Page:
The SEC’s revamped Regulation A, known informally as Regulation A+, went into effect on June 19, 2015. There have been many reports in the press, including the Los Angeles Times, mistakenly implying that Reg A+ has legalized equity crowdfunding. In fact, equity crowdfunding and Regulation A+ are two entirely separate topics.
Regulation A+ loosens the rules for making a “mini-IPO.” Previously, only $5 million in any 12-month period could be raised under Regulation A; that amount has now been raised to $20 million in the case of “Tier 1” offerings and $50 million in the case of “Tier 2” offerings. As with a registered IPO, a disclosure statement (called an “offering statement,” to distinguish it from a prospectus for a fully registered IPO or other securities offering) must be filed and cleared with the SEC. While the level of disclosure is somewhat less complicated and detailed than that for a registered offering, it is still substantial. Tier 2 offerings require audited financial statements, while Tier 1 offerings generally do not.
Regulation A+ does not really have anything to do with crowdfunding. Prior to final SEC approval of a Regulation A+ offering, limited solicitations of interest and distributions of a preliminary offering statement are permitted, but the process is modeled on the IPO process for offerings registered under the Securities Act of 1933. There are minimal rules on the qualifying purchasers.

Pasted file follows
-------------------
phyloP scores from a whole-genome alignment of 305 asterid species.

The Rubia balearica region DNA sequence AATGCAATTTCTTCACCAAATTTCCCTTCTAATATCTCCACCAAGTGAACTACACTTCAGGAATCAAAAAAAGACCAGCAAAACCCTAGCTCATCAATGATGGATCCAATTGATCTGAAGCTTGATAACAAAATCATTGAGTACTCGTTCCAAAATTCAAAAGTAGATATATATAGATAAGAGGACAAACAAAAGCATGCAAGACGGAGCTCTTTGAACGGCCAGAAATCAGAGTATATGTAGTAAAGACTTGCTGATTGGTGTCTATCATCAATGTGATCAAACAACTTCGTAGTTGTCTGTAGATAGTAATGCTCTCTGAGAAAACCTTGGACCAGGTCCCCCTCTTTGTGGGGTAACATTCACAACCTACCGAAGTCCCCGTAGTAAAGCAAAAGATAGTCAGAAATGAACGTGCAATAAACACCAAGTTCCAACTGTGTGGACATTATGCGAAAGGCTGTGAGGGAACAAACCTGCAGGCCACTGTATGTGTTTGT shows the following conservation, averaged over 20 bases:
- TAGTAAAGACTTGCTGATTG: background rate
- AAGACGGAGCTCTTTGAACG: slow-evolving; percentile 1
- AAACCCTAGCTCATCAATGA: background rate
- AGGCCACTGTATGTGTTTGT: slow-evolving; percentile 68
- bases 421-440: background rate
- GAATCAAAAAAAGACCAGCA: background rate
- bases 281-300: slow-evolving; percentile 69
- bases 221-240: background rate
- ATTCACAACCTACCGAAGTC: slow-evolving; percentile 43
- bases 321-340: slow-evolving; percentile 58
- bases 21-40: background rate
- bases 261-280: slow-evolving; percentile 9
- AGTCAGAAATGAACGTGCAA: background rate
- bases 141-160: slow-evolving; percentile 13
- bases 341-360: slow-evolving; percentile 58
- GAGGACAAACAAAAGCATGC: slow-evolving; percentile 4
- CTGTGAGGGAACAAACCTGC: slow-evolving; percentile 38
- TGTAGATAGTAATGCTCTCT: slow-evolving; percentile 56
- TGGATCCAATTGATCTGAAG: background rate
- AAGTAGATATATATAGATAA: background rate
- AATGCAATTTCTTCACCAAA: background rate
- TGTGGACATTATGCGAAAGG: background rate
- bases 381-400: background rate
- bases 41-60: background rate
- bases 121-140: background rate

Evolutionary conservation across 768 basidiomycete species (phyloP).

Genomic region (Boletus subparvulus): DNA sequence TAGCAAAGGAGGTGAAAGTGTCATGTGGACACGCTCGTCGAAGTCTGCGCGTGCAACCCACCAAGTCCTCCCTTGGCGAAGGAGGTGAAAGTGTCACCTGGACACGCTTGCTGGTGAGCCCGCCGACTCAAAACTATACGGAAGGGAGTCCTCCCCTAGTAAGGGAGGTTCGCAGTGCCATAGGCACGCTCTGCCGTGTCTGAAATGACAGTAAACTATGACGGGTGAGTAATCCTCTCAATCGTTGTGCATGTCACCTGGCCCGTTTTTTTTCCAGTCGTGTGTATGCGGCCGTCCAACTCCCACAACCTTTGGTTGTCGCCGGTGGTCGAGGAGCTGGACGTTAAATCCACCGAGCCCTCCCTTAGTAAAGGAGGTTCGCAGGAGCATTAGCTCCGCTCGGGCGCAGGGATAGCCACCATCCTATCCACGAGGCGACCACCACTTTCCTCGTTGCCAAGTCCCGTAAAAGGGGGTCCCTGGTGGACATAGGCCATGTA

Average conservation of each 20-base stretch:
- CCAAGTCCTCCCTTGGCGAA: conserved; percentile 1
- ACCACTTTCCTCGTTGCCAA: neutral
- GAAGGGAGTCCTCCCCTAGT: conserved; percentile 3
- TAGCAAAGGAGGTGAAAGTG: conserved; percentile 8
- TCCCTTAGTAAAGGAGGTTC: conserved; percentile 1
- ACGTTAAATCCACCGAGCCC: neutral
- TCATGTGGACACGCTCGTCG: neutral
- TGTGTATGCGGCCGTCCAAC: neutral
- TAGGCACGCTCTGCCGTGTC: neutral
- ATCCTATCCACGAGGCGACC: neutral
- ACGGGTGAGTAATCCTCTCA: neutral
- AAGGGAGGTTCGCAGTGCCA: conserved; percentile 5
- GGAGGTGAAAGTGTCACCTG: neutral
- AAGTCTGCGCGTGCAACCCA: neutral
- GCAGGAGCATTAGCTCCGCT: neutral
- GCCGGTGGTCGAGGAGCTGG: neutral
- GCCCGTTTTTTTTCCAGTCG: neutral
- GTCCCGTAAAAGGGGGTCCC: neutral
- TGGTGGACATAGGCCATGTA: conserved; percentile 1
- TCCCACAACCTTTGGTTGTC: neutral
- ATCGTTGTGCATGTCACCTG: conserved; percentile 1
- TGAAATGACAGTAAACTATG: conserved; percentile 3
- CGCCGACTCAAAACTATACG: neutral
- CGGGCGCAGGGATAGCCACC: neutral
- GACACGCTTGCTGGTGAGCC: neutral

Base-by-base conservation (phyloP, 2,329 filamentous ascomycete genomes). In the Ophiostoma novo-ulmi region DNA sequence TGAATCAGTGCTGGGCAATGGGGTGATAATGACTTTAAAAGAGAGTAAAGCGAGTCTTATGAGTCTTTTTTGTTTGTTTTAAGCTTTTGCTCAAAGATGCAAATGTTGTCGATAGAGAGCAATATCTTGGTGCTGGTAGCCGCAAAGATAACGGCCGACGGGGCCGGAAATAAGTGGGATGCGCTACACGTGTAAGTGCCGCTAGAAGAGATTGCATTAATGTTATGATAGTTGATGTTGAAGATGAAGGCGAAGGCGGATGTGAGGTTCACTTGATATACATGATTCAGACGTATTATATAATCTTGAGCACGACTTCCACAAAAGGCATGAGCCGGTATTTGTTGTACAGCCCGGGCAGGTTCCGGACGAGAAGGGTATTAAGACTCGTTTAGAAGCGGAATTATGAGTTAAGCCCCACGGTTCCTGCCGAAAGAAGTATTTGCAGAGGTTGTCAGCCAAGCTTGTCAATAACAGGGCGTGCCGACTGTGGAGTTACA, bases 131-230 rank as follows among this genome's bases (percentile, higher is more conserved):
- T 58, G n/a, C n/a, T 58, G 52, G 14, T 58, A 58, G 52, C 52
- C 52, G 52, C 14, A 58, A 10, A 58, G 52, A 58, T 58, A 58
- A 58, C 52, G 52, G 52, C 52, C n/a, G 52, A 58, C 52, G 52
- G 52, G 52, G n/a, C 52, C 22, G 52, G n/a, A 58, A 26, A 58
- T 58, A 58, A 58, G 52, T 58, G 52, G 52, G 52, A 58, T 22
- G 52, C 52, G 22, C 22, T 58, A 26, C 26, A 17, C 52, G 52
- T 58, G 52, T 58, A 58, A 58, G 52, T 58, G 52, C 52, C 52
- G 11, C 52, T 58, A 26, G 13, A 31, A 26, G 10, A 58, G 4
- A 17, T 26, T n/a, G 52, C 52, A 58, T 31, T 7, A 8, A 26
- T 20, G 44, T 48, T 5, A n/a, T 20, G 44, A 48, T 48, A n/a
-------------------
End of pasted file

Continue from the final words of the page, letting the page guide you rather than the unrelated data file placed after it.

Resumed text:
The SEC’s proposed equity crowdfunding rules, in contrast, are focused on the internet portals that will facilitate crowdfunding of stock sales and other forms of raising capital. These rules, authorized by Title III of the JOBs Act, are modeled on the regulatory scheme for securities broker-dealers. Thus, the portals themselves must be registered with the SEC, and are subject to numerous regulations akin to those governing broker-dealers. The amount of capital that may be raised is far lower than for Regulation A+–$1 million in any 12-month period. In addition, unlike for Regulation A+, the amount of securities that may be purchased by a single investor is strictly limited.
While Regulation A+ is now fully in effect, the SEC’s crowdfunding rules are not, and there is no word yet on when they might finally be adopted.